It can be pretty infuriating to turn on the radio expecting one thing but finding something else. It happened to me yesterday. I usually start the day with Radio 5 Live’s Wake Up to Money, the best background guide to all of the political and economic stories that may unfold later. It’s fresh, authoritative, sometimes funny, never pompous. But at 5.15am yesterday it wasn’t there. Tennis was, the Australian Open, live, with the Telegraph’s Simon Briggs in the commentary box.
In October 2016, a piece I wrote titled “why it’s time to start writing about podcasts as culture” was published on the New Statesman website. Quite a lot of people read it; it appeared in podcast-related link roundups for a few weeks afterwards and I got a lot of messages expressing approval of the kind of writing I was suggesting that the nascent world of professionalised podcasting required.
If you read last week about Radio 2’s new schedule which, in May, will bring in more women presenters, shuffle some time slots and drop two of the network’s oldest programmes, The Organist Entertains and Listen to the Band, you may have felt a faint tingle of precognition. Fairy Gill, a creature who appears at Christmas in this space, had foreseen the BBC’s determination to capture and retain listeners aged 45 and under. Why this age group?
Muck Rack makes it simple to find people, tweets, or articles that mention any name, keyword, company, hashtag etc. We've compiled this guide to help you make the most of your search.
Selecting a term
Start searching tweets, articles from media outlets, articles mentioned in tweets, journalists'
names, titles and bios with some suggested searches:
Companies or Topics (e.g. iPhone, Microsoft)
Phrases (e.g. "cloud computing") — use quotes to keep the terms together
Twitter handles (e.g. @username) — returns those who have mentioned or replied to
Names (e.g. "David Pogue")
Hashtags (e.g. #sxsw, #london2012)
Bio details (e.g. vegan, Olympics, father)
Muck Rack's Advanced Search allows for many boolean operators.
Find results that mention multiple specified terms, use AND or
+. For example, ensure each result contains both Elon Musk and Mark Zuckerberg by
searching Musk AND Zuckerberg or Musk + Zuckerberg.
Use the operators OR or , to broaden your search when you'd like either of
multiple terms to appear in results. (This is the default behavior of our search when no operators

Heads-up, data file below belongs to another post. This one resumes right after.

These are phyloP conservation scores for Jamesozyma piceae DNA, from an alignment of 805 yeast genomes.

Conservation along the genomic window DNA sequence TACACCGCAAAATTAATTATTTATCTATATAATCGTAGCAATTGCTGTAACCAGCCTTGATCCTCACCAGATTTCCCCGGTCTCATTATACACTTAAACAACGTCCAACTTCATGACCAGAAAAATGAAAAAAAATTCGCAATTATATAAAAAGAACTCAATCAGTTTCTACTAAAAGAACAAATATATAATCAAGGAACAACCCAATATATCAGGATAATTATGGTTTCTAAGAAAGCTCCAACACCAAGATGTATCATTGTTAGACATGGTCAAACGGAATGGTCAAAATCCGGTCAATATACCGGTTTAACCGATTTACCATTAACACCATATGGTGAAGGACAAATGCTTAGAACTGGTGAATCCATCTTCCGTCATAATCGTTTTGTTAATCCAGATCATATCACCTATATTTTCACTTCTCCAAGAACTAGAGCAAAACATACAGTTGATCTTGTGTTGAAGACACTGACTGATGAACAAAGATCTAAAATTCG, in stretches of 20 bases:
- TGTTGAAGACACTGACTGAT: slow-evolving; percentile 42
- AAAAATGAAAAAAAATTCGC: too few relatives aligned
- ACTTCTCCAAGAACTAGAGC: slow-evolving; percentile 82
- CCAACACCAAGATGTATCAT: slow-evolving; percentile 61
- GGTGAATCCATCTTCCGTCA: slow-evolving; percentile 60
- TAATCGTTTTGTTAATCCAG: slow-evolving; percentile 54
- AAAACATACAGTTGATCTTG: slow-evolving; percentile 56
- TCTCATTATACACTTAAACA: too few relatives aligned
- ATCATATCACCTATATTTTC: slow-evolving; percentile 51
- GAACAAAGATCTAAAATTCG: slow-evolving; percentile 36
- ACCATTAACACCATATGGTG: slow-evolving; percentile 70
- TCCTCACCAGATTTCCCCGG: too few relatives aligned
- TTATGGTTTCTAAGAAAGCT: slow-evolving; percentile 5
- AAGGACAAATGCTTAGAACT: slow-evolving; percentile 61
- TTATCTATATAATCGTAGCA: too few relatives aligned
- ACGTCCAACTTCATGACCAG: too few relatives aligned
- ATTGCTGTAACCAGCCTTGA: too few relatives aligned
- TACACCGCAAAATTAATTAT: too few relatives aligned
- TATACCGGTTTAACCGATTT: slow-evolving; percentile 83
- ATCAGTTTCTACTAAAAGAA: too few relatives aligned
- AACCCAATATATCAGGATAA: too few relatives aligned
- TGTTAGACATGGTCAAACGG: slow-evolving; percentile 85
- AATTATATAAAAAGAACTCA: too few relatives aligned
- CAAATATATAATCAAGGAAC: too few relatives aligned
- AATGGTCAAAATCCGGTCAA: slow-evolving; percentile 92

are used). For example, results will contain either cake or cookie by searching cake OR cookie or cake,cookie
Use NOT or - to subtract results from your search. For
example, searching Disney will yield results about the Walt Disney Company as well as Walt Disney
World Resort. To exclude mentions of Disney World, search for Disney -World or Disney
When using one of these operators with a phrase, enclose it in quotation marks. For example, you can
find results about smartphones excluding Apple's iPhone 4S by searching smartphone -"iPhone
Exact case matching or punctuation
If you're searching for a brand name or keyword that relies on specific punctuation marks or capitalization, you can
find results that match your exact query by adding matchcase: before the keyword you're searching for, like matchcase:E*TRADE .
Use parentheses to separate multiple
boolean phrases. For example, to find journalists talking about having fun in Disney World or
Disneyland, search for ("disney world" OR disneyland) AND fun.
An asterisk can be used to search for any variation of a root word truncated by the asterisk. For example, searching for admin* will return results for administrator, administration, administer, administered, etc.
A near operator is an AND operator where you can control the distance between the words. You can vary the distance the near operation uses by adding a forward slash and number (between 0-99) such as strawberries NEAR/10 "whipped cream", which means the strawberries must exist within 10 words of "whipped cream".